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Osage City Library offers ‘care cupboard’ stocked with personal care products

The Osage City Library is creating a “care cupboard” for individuals who have a need.

The Care Cupboard has the following items: Toothbrushes, toothpaste, shaving cream, razors, denture cleaner, shampoo and conditioner, soap, body wash, deodorant, feminine pads, tampons and bladder pads for women and men.

The library received a grant from the Northeast Kansas Library System to create the Care Cupboard. The library will accept donations of items and monetary donations to keep the cupboard stocked after the grant money has been depleted.

Anyone who can benefit from the Care Cupboard is asked to stop by the Osage City Library, 515 Main St., complete a shopping list, and the items will be bagged up. For more information, call the library at 785-528-3727, or visit www.osagecitylibrary.org.

Frontier Extension opens application period for fall master gardeners program

OTTAWA, Kan. – The Frontier Extension District is taking applications for the Master Gardener training program that will take place this fall.

Participants in the Master Gardener program will learn about plant biology, soils, flowers, trees and shrubs, lawn care, fruits, vegetables, indoor plants, insects, diseases and pesticides.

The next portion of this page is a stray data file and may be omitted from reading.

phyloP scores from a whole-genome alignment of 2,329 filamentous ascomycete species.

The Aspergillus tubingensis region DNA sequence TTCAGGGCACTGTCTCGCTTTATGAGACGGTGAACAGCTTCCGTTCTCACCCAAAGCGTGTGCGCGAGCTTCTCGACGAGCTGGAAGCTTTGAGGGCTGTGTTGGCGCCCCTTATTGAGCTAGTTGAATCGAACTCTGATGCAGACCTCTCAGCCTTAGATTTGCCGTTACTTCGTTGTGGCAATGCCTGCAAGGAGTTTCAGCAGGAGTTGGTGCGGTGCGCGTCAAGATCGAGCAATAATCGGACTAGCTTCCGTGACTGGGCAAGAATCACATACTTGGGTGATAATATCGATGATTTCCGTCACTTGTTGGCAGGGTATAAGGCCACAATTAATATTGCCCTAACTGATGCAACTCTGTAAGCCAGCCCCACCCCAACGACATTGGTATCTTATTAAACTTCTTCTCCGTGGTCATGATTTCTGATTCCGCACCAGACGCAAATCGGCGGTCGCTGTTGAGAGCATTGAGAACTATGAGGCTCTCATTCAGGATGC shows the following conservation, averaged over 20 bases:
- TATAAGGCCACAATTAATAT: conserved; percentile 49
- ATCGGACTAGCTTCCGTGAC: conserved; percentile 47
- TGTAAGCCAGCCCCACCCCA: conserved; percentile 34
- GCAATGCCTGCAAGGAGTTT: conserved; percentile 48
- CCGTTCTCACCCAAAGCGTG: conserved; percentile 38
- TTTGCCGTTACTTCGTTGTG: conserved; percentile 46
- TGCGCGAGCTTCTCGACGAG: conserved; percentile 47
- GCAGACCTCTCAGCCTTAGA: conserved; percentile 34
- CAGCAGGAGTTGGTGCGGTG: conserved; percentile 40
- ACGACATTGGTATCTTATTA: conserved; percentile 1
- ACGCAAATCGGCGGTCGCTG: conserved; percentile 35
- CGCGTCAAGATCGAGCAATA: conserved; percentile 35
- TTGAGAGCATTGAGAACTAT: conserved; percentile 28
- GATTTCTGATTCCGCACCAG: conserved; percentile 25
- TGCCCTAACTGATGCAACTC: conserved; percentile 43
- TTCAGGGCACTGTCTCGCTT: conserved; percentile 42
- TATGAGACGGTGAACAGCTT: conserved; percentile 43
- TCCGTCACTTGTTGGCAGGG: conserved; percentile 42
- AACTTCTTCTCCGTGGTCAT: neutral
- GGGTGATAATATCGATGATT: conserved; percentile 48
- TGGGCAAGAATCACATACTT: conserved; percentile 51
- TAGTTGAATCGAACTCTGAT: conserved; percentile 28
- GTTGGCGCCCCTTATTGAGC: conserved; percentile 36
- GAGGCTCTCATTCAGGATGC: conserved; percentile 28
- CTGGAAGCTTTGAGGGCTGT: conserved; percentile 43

The classes will be online 1-4 p.m. Thursday afternoons via Zoom, Sept. 5 through Dec. 5, 2024. (No classes will take place Oct. 24 or Nov. 28.) For those who can’t watch a meeting every Thursday afternoon, the meetings will be recorded to watch later. In addition to the Zoom meetings, there will  be a local welcome and orientation meeting before the classes begin and a celebration and recognition meeting after the course is completed. The dates, times and locations for these meetings has not yet been determined.

The deadline to sign up is 5 p.m. Friday, Aug. 9. The cost of Master Gardener training is $125 per person. Master Gardeners are asked to give back 40 hours of service and education after completing the training. Some of the Master Gardener projects can include assisting with a garden show, helping with county landscaping plantings, teaching youth about gardening, helping in a community garden, or going on tours for further education on gardening, and other projects.

To apply or for more information about Master Gardeners, see www.frontierdistrict.k-state.edu and click on the Lawn and Garden tab, and then on the Master Gardener tab, or stop by one of the offices at Garnett, Lyndon, or Ottawa to pick up an application, or call Frontier Extension District Horticulture and Natural Resources Agent Lauren Gammill at 785- 229-3520 or laurengammill@ksu.edu.

Officials search for disabled man in Lyndon area

Update: The missing person has been located and is safe back with his family, as reported by the NKRNS at 9:49 p.m. July 19, 2024.

Truck on fire near Melvern Lake temporarily closes U.S. 75

A truck on fire July 19, 2024, on U.S. 75. Photo by Rachel Price.